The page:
Tuesday, November 23, 2010

Trying out different yoga styles

I may be a bit sexist here (apologies in advance), but if I were a guy, I'm not sure if I would have continued with yoga after that experience. It would be so much easier to dismiss yoga as a silly activity and move on to more masculine pursuits. However, since I'm a girl, and every girl I know seems to do some sort of yoga, it would be seriously lame to tell people that I've tried yoga a few times and it's just too hard for me.  So, for the next little while, I tried out every style of classes that the studio offered:

I started with the least active - Yin yoga, where you hold each deep stretch for something like 3-10 minutes, which supposedly allows the muscles to release their engagement so the deep connective tissues (tendons, fascia, etc) can release and stretch. This class requires no exertion of muscular energy, but brings up all sorts of not-so-pleasant emotions (anxiety, annoyance, anger, boredom, impatience, panic, to name a few) as you lay in some deep hip opening pose, trying to breath deeply for what feels like forever and trying not to throw something at the teacher (yes I have emotional violence issues). The class builds patience though, and encourages me to practice the concept of surrender.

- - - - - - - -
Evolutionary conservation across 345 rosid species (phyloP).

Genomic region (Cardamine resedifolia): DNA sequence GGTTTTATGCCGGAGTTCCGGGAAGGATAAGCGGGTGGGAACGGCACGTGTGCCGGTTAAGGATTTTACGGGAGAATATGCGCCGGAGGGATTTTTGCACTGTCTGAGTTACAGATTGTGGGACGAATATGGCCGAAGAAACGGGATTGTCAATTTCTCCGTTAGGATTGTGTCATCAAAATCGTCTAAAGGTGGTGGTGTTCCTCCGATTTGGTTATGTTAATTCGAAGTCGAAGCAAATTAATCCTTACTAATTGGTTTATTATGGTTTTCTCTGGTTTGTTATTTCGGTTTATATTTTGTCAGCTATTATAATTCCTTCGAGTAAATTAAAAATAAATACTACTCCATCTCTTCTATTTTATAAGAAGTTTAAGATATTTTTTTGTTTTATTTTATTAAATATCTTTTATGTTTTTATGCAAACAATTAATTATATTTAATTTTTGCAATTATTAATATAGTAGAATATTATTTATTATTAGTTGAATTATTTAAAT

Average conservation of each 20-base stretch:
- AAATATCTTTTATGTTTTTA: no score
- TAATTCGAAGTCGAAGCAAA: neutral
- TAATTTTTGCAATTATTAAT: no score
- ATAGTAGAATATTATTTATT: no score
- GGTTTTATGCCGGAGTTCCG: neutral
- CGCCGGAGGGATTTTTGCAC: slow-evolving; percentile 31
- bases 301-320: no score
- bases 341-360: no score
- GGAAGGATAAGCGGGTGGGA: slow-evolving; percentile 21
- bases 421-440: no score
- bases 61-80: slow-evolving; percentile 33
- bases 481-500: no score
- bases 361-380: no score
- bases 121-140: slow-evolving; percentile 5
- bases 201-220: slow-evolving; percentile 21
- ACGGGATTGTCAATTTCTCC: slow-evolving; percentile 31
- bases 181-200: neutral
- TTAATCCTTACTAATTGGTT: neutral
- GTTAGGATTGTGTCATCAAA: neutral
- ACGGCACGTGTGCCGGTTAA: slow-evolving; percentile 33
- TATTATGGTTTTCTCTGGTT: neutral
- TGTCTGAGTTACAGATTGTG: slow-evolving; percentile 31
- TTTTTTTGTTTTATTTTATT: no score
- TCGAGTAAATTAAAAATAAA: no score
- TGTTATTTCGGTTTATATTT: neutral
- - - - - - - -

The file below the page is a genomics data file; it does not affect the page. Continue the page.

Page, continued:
Then there are the Core and Pilates classes, which are not yoga classes but they strenghten your core muscles to aid with the yoga poses. In my opinion every yoga studio should offer these classes because so many people do not have strong cores, but they mistakenly think that they can't do many yoga poses solely because they are inflexible or have weak arms and/or legs.

Then onto Hatha classes, which basically means any of the physical practices of yoga asanas (including all the Power yoga styles). However, in yoga studios it seems to be a label reserved for yoga classes consisting of beginner asanas, with no full vinyasas, arm balances or inversions.

And then, staring at the scariest description for a yoga class:  "A challenging class containing arm balances and inversions in a room heated to ~32ÂșC", I asked the front desk receptionist how many months should I practice yoga before I would be fit enough to try out a Power yoga class (I could not do inversions or any arm balances, let alone doing them in a heated room only several degrees cooler than hot yoga). She assured me I could give it a try right away, so I gingerly walked into this class, hoping I could make it through the full hour. My downward dog still sucked, but the teacher gave extremely detailed instructions on how to engage muscles in different parts of my body, and assured me that my shoulders and arms will get stronger if I keep practicing this pose (so it's a strengthening pose before it becomes a resting pose?).  Half way through class, some students were balancing their body weights on their bent arms, which looked like crazy gymnastics/break dancing moves that I figured I'd never be able to accomplish.  At least the teacher didn't make fun of me for not being able to attempt them. I was allowed to just sit and watch these girls do their thing with genuine amazement/admiration.